In our results, period effects showed an opposite effect on four indicators of disease burden for APE and HPE; an elevated trend for APE, but a declined trend for HPE. China has always attached great importance to indoor and outdoor air pollution. Since the early 1980s, China introduced more than 180 million improved stoves to improve household energy use. All introduced stoves had chimneys and some had manual or electric blowers to promote more efficient combustion for reducing the concentration of indoor pollutants.Since the 20th century, with the serious ambient air pollution in China, the government had implemented emission-control policies that have been continuously tightened since 2005, and the overarching goal was to cut down the total emissions of air pollutants. In 2013, the government issued the “Air Pollution Prevention and Control Action Plan”, which was the most stringent policy on air pollution in Chinese history . In 2018, the government also issued the three-year action plan to win the blue sky defense war, proposing to effectively promote clean heating in the northern region, accelerate the upgrading and transformation of "coal to electricity" in rural area, carry out comprehensive renovation of coal-fired boilers, and strengthen the elimination of small coal-fired boilers. The related studies also found that the decrease in household solid-fuel consumption was mostly responsible for the reduced indoor PM2.5 pollution in China, and the whole society solid-fuel consumption, which mainly came from power, industrial, and transportation sources was responsible for the ambient PM2.5 pollution .In the cohort RRs, compared to the 1945 reference cohort, the related indicators of lung cancer in APE indicated an upward trend before 1965, and after from 1970 to 1990, the related indicators of lung cancer fluctuated, while the related indicators of lung cancer in HPE indicated a downward trend. The results were also similar to those of local drifts. The cohort RRs also indicated that lung cancer burden of younger generations in APE was higher than that in HPE. Compared with adults, due to small airway size, immature detoxification and metabolic system, children are more sensitive to ambient PM2.5 exposure.In order to prevent children from being affected by PM2.5 for a long time, we should pay attention to protection for them. For male, the APE levels of the related indicators exceed the HPE levels at earlier age (45-49). However, for female, the APE levels of the related indicators exceed the HPE levels at earlier age (55-59). The results showed that PM2.5 exposure had more harmful in male. Both the period and cohort RRs also confirmed that China had changed from household air pollution to ambient air pollution. Meanwhile, our study found that the changes of DALY rate was mainly dominated by YLL rate, due to the low 5-year survival rate of lung cancer .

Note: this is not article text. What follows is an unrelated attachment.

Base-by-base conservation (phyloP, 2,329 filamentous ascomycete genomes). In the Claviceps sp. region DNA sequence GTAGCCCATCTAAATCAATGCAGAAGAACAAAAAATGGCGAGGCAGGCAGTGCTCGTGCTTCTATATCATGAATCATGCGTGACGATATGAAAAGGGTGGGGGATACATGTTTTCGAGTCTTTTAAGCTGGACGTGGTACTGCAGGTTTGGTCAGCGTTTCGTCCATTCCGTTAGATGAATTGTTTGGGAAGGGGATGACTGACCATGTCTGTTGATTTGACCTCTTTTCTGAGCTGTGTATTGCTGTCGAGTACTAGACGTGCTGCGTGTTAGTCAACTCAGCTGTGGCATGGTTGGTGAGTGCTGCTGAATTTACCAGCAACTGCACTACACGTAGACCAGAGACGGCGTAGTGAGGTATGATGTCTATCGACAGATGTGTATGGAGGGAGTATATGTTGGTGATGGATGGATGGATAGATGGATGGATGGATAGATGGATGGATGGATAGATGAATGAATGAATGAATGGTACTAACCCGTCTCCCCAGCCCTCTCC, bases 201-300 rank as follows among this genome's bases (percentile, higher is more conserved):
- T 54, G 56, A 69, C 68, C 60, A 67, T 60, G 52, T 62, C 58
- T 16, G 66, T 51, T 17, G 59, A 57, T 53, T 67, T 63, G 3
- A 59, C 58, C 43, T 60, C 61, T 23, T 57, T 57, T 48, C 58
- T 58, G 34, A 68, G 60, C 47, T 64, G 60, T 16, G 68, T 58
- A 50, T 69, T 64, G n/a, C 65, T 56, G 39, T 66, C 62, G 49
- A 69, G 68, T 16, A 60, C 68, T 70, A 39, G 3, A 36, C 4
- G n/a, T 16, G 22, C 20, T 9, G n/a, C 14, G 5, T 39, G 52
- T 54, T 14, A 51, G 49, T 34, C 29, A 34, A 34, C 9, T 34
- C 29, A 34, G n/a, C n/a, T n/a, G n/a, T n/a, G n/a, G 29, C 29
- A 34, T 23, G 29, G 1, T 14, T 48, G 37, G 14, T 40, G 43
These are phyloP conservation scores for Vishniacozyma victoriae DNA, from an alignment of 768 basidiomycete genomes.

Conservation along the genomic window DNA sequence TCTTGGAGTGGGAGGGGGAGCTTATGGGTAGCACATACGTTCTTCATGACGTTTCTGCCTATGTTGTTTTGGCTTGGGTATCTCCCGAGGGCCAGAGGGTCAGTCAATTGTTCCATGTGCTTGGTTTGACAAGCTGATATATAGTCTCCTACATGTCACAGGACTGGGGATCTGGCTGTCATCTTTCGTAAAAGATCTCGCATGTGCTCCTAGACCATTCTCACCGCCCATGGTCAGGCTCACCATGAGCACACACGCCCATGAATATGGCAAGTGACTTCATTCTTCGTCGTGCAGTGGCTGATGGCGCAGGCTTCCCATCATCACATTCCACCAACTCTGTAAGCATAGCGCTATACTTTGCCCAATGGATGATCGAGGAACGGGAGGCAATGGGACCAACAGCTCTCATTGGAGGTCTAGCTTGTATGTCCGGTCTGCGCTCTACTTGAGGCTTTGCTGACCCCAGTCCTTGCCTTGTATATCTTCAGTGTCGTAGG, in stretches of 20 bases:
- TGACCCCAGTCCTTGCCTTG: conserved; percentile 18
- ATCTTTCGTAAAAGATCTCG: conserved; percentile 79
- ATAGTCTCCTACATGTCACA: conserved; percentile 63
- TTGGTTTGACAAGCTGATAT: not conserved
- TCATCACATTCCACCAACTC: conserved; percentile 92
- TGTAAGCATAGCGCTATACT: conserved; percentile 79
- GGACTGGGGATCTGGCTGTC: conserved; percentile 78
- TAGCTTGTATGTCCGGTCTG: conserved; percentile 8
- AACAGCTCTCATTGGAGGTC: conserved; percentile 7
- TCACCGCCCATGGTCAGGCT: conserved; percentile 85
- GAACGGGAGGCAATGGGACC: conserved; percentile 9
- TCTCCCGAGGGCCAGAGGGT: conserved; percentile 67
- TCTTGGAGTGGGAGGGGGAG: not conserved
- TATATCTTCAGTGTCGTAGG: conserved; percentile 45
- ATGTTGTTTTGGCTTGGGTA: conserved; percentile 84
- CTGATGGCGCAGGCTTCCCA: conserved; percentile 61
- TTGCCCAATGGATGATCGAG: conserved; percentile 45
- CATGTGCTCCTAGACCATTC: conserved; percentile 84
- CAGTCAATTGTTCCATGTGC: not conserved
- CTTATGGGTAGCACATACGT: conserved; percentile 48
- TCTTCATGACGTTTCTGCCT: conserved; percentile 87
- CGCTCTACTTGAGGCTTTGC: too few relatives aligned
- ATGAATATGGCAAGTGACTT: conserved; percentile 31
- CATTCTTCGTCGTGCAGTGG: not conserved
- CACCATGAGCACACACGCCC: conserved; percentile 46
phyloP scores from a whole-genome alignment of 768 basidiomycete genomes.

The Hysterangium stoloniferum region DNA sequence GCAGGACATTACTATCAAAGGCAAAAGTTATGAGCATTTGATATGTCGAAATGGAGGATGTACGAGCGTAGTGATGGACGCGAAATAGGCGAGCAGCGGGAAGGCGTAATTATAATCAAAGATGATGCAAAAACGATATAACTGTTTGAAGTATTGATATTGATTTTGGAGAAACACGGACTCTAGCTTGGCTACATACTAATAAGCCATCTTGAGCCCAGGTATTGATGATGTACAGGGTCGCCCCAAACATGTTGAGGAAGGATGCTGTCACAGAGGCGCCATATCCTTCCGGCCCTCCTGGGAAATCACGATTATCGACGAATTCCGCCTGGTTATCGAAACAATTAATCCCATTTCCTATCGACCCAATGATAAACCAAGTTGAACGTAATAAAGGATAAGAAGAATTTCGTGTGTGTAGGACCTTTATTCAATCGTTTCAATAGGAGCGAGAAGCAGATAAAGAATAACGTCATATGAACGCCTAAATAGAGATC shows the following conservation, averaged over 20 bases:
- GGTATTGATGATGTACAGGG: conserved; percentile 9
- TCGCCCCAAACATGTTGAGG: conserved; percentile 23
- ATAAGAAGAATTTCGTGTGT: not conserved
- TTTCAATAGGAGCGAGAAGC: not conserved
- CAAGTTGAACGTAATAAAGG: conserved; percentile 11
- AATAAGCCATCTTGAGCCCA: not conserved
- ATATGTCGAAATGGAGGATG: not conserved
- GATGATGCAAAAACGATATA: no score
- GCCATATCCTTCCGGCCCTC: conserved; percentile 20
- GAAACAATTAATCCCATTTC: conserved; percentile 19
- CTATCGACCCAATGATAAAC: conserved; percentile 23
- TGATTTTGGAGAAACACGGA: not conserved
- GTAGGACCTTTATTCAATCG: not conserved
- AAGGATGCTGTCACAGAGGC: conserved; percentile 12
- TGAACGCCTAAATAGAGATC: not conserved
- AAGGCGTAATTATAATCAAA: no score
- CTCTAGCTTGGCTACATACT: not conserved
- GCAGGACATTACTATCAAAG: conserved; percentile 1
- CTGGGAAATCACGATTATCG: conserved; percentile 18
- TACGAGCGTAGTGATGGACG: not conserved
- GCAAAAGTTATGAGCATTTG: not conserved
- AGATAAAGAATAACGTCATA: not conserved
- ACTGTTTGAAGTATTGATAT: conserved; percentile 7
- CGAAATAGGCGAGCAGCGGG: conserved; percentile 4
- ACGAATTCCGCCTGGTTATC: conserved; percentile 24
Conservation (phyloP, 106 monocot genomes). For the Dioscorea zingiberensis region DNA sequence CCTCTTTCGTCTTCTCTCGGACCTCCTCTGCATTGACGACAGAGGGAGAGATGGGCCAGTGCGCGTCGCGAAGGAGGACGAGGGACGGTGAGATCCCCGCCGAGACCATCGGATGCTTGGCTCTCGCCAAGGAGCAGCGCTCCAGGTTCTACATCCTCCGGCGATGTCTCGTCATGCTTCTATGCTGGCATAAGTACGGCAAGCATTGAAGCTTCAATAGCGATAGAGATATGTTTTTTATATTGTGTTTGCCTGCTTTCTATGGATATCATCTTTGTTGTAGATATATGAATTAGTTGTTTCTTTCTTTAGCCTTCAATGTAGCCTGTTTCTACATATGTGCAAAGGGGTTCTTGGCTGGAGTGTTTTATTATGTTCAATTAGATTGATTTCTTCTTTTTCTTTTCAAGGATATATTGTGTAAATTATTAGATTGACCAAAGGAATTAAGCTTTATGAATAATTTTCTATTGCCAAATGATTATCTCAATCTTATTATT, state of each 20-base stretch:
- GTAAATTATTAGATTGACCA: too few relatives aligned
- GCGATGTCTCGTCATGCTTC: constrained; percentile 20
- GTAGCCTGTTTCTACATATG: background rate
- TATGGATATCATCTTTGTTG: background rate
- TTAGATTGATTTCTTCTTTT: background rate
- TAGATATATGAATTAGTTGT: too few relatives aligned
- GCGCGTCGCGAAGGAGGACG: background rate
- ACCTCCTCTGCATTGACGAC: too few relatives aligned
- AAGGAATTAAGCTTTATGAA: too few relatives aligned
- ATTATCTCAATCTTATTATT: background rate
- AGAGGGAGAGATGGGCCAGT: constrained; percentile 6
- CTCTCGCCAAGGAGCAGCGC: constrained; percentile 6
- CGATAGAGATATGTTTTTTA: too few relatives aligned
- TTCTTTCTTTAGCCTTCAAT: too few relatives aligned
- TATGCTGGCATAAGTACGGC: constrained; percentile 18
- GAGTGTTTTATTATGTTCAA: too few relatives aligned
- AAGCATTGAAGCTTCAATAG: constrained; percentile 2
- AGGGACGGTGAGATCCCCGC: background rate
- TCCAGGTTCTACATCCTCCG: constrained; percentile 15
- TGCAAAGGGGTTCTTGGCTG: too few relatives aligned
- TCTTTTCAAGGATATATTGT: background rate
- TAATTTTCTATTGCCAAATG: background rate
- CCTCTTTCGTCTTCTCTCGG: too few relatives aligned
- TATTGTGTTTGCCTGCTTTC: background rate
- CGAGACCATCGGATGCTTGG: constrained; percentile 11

Our study was the first to analyze the effects of age-period-cohort on the temporal trends of lung cancer mortality attributable to PM2.5 exposure and focus on a comprehensive comparison between APE and HPE. GBD 2017 could provide sufficient data, which contained age- and sex-specific all-cause and cause-specific indicators, to reduce the possibility of misclassification of outcomes. Our study found that the effect of APE on the related indicators of lung cancer burden were higher than those of HPE, and PM2.5 exposure had more harmful in male and older people. WHO recommended that public policies and interventions can improve air quality with consequently wide-ranging health benefits. Our study contributed to the importance of reducing PM2.5 exposure in the population. Based on the above findings, China should try our best to implement public policies and interventions to reduce the effect of PM2.5 exposure on lung cancer burden in the next few years, to achieve the goal of reducing the burden of lung cancer.